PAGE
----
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Knowledge of US law?



 
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Knowledge of US law? #1 (permalink) Fri Feb 09, 2007 16:15 pm   Knowledge of US law?
 

English Language Proficiency Tests, Advanced Level

ESL/EFL Test #259 "US Government Questions Test (7)", question 10

Every American citizen, over the age of ........., has the right to vote via prior amendments in the US Constitution.

(a) 16
(b) 18
(c) 21

English Language Proficiency Tests, Advanced Level

ESL/EFL Test #259 "US Government Questions Test (7)", answer 10

Every American citizen, over the age of 18, has the right to vote via prior amendments in the US Constitution.

Correct answer: (b) 18

Your answer was: correct
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I know it is not an easy task to design tests, but this one has stricken me. I think this needs to be removed asap...
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Knowledge of US law? #2 (permalink) Fri Feb 09, 2007 18:29 pm   Knowledge of US law?
 

That's a good point, Ahmadov. As it stands, this question does not focus on knowledge of the English language but rather knowledge of US law.

Just for the record, I believe it is only the 26th Amendment to the US Constitution that specifically mentions age and the right to vote. ("The right of citizens of the United States, who are eighteen years of age or older, to vote shall not be denied or abridged by the United States or by any State on account of age.")
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Knowledge of US law? #3 (permalink) Fri Feb 09, 2007 19:28 pm   Knowledge of US law?
 

Hi Zahir,

Why do you think this test should be removed? What good is theoretical knowledge of English grammar if you don't know anything about life in countries like the US or the UK?

TOEIC listening, question-response: You couldn't finish the report by tomorrow, could you?
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Right to vote #4 (permalink) Fri Feb 09, 2007 19:56 pm   Right to vote
 

Hello,
Yes, I think this question focuses less on English and more on knowledge of the system. Good point and it will be changed very soon.
Thanks,
Linda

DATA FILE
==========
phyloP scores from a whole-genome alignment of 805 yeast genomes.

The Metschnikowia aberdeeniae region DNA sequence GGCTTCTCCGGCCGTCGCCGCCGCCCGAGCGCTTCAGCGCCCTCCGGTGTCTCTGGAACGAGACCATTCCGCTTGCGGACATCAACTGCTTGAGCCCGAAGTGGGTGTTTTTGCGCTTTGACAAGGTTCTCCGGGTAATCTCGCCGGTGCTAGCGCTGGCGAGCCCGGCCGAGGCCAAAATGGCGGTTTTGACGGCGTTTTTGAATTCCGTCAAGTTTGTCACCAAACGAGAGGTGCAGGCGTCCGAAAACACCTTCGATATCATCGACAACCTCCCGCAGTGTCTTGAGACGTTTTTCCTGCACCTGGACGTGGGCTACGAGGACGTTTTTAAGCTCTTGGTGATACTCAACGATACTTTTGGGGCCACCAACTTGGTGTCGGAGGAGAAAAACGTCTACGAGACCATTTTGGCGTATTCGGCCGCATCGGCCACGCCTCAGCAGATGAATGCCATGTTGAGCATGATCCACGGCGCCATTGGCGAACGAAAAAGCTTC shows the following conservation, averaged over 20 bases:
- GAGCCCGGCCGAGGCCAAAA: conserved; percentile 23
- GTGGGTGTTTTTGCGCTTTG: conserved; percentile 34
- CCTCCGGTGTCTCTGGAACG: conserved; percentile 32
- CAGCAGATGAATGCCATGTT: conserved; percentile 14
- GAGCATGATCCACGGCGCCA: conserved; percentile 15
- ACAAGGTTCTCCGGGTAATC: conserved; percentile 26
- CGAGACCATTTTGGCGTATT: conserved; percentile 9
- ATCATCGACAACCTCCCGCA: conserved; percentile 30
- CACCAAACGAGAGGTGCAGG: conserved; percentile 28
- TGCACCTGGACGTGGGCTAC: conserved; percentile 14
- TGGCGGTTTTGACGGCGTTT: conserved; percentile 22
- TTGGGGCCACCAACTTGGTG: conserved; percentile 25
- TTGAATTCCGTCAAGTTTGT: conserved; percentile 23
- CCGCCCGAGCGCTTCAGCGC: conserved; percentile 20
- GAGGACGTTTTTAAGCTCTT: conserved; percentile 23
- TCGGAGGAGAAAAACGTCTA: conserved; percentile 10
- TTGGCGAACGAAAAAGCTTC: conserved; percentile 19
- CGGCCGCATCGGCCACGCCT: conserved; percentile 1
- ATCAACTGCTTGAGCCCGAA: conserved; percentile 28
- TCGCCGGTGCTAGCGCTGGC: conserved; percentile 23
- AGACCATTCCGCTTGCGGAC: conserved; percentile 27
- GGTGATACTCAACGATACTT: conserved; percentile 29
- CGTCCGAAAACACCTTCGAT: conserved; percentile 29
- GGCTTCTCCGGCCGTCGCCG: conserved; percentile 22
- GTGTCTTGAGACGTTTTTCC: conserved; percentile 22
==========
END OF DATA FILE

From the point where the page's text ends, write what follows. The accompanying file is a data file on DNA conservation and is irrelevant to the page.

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Right to vote #5 (permalink) Fri Feb 09, 2007 20:00 pm   Right to vote
 

Hi Torsten,
I didn't see your comment. I do agree with you but a moderator has made several points about it so I thought it would be best to change it and not cause any more confusion.
When I tried to learn a new language, the history, laws and customs of the people really helped me learn more of the language and its usage in every day life. I agree with you but I don't like to cause confusion so let me know what you think about the question.
Thanks for the input.
Linda
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Knowledge of US law? #6 (permalink) Fri Feb 09, 2007 20:10 pm   Knowledge of US law?
 

Hi

I'd suggest possibly blanking out some other part of a sentence such as this so that the test focuses more directly on language. The subject matter would still be there, but the question itself would test language.
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Knowledge of US law? #7 (permalink) Sat Feb 10, 2007 10:33 am   Knowledge of US law?
 

Hi Torsten,

I agree with Yankee if you want to keep helping users know more about the laws of the USA or UK.
I know that this web site has an audience with diverse background, including education in law, but I think the average user would like to read more about the traditions, people and social life of the mentioned countries, rather than law, which is more specific than those I am offering.
Please, let me know what you think about this suggestion. You always have good ideas which I use outside this web site :)

Good luck

PS: I was happy that I found the correct answer for the test in question because the age limit is the same in my country, Azerbaijan.
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Location: Azerbaijan

Knowledge of US law? #8 (permalink) Sat Feb 10, 2007 10:47 am   Knowledge of US law?
 

Hi Zahi,

I think Amy's suggestion is very sound. If we leave the question as it is but blank out another part (instead of the age), we can kill two birds with one stone. The idea is to create tests that focus on language aspects while containing useful factual information.

TOEIC listening, question-response: How many types of products does your firm make?
Torsten
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Torsten Daerr

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Posts: 17788
Location: EU

Knowledge of US law? #9 (permalink) Sat Feb 10, 2007 10:50 am   Knowledge of US law?
 

Great, so there is no difference in opionion.
Torsten wrote:
we can kill two birds with one stone.

How sweet this idiom is! We also say the same, but with "bullet" not "stone" :)
_________________
Learning is a sacred engagement.
Ahmadov
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Joined: 23 Dec 2005
Posts: 312
Location: Azerbaijan

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